Monday, December 29, 2008

tata bye bye see you

I keep changing my header picture hoping it will inspire me to blog. But nada. I think I'm bored of this blog. Of the name, the layout, everything.

All those who think moving to a new space will help, say aye. Those who don't think it will change anything, and that I should shut up and get over myself, keep it to yourself.
So long 2008.
See you in 2009. Or not.

Monday, December 22, 2008

We two Ours 18

A friend recently sent me an email with the subject line. “And you thought one was bad.” The mail contained a link to an interview with Jim Bob and Michelle Duggar from Arkansas. Loving couple, realtors and parents to 17 children. That’s right — 17. As in a prime number following 16. As in a number following 16. As in Josh, Jana, John-David, Jill, Jessa, Jinger, Joseph, Josiah, Joy-Anna, Jeremiah, Jedidiah, Jason, James, Justin, Jackson, Johannah and Jennifer. I almost fell off my chair when a clip from a previous interview showed the couple tell their children (and millions of other Americans) that they were expecting Duggar 18 in 2009. I watched with mounting disbelief as the show host interviewed the couple and their brood of seven girls and 10 boys, asking them if they had picked a name for the next addition to their clan.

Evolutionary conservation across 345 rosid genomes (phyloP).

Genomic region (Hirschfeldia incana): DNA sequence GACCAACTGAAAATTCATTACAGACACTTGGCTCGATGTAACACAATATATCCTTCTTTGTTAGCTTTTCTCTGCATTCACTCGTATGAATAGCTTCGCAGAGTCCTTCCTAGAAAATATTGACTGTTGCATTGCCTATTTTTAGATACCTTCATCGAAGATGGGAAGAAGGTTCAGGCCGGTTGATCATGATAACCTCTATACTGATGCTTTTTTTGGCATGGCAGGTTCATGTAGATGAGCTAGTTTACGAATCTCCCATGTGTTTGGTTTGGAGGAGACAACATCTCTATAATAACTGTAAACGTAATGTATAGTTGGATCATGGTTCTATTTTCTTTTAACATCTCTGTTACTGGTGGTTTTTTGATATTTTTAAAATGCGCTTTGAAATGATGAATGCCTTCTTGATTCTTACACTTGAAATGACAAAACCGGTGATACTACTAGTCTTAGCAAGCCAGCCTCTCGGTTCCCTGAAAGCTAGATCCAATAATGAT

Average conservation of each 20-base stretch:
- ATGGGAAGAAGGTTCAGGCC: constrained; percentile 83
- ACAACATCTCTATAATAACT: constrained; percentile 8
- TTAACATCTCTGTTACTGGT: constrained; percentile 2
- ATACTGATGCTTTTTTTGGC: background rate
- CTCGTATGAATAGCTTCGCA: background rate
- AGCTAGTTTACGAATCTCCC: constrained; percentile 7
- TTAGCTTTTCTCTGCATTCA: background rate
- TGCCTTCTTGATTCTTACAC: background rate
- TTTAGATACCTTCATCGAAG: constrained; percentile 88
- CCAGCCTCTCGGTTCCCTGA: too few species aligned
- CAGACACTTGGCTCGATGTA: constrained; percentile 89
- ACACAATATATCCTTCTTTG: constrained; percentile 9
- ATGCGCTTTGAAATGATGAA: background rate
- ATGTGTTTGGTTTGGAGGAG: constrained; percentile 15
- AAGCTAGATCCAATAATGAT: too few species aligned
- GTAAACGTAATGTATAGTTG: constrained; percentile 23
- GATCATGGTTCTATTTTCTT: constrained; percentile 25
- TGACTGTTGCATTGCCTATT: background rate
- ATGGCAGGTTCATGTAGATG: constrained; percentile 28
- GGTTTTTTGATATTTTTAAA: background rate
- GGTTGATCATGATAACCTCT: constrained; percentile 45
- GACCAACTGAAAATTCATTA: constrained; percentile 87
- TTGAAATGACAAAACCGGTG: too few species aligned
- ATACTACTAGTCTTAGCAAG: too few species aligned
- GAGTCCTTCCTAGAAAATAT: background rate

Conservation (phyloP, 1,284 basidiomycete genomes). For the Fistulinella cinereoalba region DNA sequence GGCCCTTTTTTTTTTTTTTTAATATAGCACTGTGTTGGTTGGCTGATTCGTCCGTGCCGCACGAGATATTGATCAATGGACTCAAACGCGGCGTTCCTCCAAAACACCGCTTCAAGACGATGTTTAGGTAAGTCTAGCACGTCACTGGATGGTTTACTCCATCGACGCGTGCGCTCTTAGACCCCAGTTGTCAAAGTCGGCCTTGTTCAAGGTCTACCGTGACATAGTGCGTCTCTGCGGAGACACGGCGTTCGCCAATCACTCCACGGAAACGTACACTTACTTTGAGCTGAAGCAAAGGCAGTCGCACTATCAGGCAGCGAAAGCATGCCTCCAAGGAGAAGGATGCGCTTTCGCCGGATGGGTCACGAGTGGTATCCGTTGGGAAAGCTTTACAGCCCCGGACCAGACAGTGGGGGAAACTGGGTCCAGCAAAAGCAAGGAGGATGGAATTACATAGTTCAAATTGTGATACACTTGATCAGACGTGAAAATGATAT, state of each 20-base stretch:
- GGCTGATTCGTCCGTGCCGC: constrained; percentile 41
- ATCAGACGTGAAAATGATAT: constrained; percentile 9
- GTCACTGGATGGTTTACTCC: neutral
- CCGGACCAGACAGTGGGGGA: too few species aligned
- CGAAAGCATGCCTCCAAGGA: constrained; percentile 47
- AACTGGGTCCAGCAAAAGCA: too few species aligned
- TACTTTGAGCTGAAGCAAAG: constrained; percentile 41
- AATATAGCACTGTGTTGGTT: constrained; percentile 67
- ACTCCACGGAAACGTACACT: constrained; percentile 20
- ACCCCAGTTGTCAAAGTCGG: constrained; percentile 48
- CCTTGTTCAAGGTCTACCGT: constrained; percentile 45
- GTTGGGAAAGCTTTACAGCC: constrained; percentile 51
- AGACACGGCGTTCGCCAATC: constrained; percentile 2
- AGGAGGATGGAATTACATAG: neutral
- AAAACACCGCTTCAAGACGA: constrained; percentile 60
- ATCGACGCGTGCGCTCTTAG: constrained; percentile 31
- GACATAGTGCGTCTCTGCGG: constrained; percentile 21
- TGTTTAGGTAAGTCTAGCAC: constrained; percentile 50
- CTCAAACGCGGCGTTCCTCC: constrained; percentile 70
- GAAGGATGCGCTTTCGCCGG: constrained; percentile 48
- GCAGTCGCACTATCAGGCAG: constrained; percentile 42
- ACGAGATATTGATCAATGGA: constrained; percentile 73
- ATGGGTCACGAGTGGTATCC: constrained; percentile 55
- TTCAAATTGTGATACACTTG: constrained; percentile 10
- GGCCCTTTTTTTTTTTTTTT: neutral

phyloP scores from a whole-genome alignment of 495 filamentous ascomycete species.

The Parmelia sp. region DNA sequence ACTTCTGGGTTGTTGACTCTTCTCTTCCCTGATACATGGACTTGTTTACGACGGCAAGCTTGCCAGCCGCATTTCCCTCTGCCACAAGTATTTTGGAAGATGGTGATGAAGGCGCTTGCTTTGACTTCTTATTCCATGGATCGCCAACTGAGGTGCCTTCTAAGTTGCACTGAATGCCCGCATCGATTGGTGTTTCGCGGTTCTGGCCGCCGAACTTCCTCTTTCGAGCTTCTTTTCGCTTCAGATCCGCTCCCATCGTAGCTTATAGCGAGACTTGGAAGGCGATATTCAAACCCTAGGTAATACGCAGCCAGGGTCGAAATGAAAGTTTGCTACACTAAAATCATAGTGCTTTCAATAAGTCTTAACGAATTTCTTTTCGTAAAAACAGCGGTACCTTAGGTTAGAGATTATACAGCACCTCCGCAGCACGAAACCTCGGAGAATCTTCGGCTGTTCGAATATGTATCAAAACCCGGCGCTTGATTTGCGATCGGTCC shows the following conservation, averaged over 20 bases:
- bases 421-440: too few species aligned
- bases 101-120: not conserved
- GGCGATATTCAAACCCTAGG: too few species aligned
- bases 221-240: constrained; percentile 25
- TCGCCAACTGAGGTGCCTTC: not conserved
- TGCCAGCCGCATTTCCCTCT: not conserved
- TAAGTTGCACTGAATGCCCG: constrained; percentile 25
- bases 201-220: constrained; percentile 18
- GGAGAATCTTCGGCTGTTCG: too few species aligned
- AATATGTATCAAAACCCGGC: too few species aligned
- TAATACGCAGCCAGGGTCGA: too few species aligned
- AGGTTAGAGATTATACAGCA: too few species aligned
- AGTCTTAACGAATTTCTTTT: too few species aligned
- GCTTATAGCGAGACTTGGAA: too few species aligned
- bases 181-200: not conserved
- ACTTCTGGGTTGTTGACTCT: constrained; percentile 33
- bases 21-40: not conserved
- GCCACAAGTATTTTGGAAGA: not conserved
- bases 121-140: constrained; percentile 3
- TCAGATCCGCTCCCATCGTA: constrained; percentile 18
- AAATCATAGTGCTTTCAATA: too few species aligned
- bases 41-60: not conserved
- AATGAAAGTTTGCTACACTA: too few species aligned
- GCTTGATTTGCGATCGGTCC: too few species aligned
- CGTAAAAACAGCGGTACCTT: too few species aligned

Jim Bob struck me as a little smug, as only a man who has successfully sown his seed 18 times can be. But it was Michelle who caught my attention. For a woman who had spent the better part of over two decades either pregnant, giving birth or getting pregnant, Michelle seemed worryingly cheerful. Chipper even. “Why would anyone in their right mind have so many kids?” I thought as I forwarded the link to friends. “They’re nuts,” I told myself. “And she needs a haircut.” After all, it’s one thing to find yourself pregnant with triplets, quadruplets or sextuplets, but it’s quite another to churn out kids like they’re going out of style along with pleather leggings and then say it’s God’s will. Seventeen kids in 20-odd years seem less ‘a blessing from up above’ and more ‘what happens when well functioning reproductive organs are put to use repeatedly sans contraception’. Now some might say, ‘What’s the big deal?’ After all, the world record for the most number of children is at 69. The mother of all these kids was the first of two wives of Feodor Vassilyev, a peasant from Shuya, 150 miles east of Moscow. In 27 confinements, this nameless woman gave birth to 16 pairs of twins, seven sets of triplets and four sets of quadruplets. How interesting that while Daddy’s name has survived all these years, all we know of the poor woman was that she was Biwi no 1. Closer home, our own grandparents effortlessly spawned offspring in the double digits. Again, it looks like the ladies had little to do but grin and bear it. As one friend’s grandmother succinctly put it, “He would come home from work and we would do it. And then I would be pregnant.” Nine times. In our ‘We two Ours one’ world, we tell ourselves that we place the limit at one or two children because we can give them more attention. While that may be true to some extent, I also think it’s because we can’t be bothered to have more kids. Children are expensive, time consuming and want to watch Sponge Bob Square Pants just when they’re going to announce the winner of American Idol. So, if it’s alright for some of us to decide to have none, one or two children, shouldn’t it be okay for others to have as many as they want? Is it alright to use words like crazy and sex-starved when discussing people with large families? Are they selfish for burdening an already crowded planet with more children? Is it fair to question their choices or ask them to consider adoption instead? I’m torn between filing the Duggars under ‘C for crazy’ and ‘N for it’s none of your business’. But maybe if people are putting their lives on TV shows and in the pages of a book, I can question their decisions. 17 Kids & Counting! premiered on TLC (The Learning Channel) in October 2008 while The Duggars. 20 and counting is in a good bookstore near you. ‘...and counting’ — That means there could be more on the way.